You do the math.
    By the way, the hotel strip along the beach in Tel Aviv was literally crawling with prostitutes. One was openly solicited in broad daylight by young woman on the sidewalks, or in cars parked next to the sidewalks. The beaches were covered in tar, so that one had to wear shoes to avoid one’s feet semi-permanently blackened.
    Although I loved being able to visit the Church of Holy Sepulcher, dealing with the money-hungry priest on duty (I’m not sure from which church), was quite unpleasant.
    I was glad to get the hell out of there when time came. Unfortunately, the British air carrier that was scheduled to fly the company to Cairo pulled out of the deal at the last minute. The company was then flown out on U.S. Air Force plane. But the Air Force would not take me or the other spouses traveling as guests of the company. We were forced to fly to Rome and Athens in order to get to Cairo, since it was not possible to make that trip directly. Nightmare upon nightmare. My prayer was: Next month in the Bronx, Lord. Next month in the Bronx.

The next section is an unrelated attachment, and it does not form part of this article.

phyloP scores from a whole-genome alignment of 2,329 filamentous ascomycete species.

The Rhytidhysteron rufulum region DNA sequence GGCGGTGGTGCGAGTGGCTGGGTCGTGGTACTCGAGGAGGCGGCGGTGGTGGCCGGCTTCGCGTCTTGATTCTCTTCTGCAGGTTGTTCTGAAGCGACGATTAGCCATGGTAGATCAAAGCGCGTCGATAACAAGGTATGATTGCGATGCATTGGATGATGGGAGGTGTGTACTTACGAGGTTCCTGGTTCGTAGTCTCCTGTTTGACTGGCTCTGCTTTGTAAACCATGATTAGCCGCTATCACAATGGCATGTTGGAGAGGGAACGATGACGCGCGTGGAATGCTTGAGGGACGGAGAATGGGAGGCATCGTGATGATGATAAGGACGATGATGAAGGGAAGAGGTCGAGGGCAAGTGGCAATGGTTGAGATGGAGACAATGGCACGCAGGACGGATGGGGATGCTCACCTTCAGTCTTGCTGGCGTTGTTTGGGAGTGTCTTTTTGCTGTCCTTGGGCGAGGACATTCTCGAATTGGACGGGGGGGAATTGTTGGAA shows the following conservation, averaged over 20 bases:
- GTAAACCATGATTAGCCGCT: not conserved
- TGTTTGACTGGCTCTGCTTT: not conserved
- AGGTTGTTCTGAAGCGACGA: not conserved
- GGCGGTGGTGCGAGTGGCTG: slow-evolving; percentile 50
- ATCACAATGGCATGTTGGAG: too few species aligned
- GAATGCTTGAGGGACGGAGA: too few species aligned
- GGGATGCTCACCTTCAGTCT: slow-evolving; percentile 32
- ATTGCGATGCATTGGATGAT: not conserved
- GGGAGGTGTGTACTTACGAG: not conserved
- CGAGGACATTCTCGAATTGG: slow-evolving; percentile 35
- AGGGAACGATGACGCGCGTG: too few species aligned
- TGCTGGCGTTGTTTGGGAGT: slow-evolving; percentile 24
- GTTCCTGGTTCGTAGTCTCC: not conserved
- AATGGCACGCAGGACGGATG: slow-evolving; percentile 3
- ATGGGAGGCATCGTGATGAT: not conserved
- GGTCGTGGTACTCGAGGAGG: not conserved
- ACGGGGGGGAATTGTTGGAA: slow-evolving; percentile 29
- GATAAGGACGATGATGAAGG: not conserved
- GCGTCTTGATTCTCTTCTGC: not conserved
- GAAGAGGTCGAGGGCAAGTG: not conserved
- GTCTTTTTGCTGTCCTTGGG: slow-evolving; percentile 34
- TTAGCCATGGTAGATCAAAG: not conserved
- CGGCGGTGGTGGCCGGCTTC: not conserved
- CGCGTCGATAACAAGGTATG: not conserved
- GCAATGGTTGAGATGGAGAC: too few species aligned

Bottom line: Hamas can have it, for my money.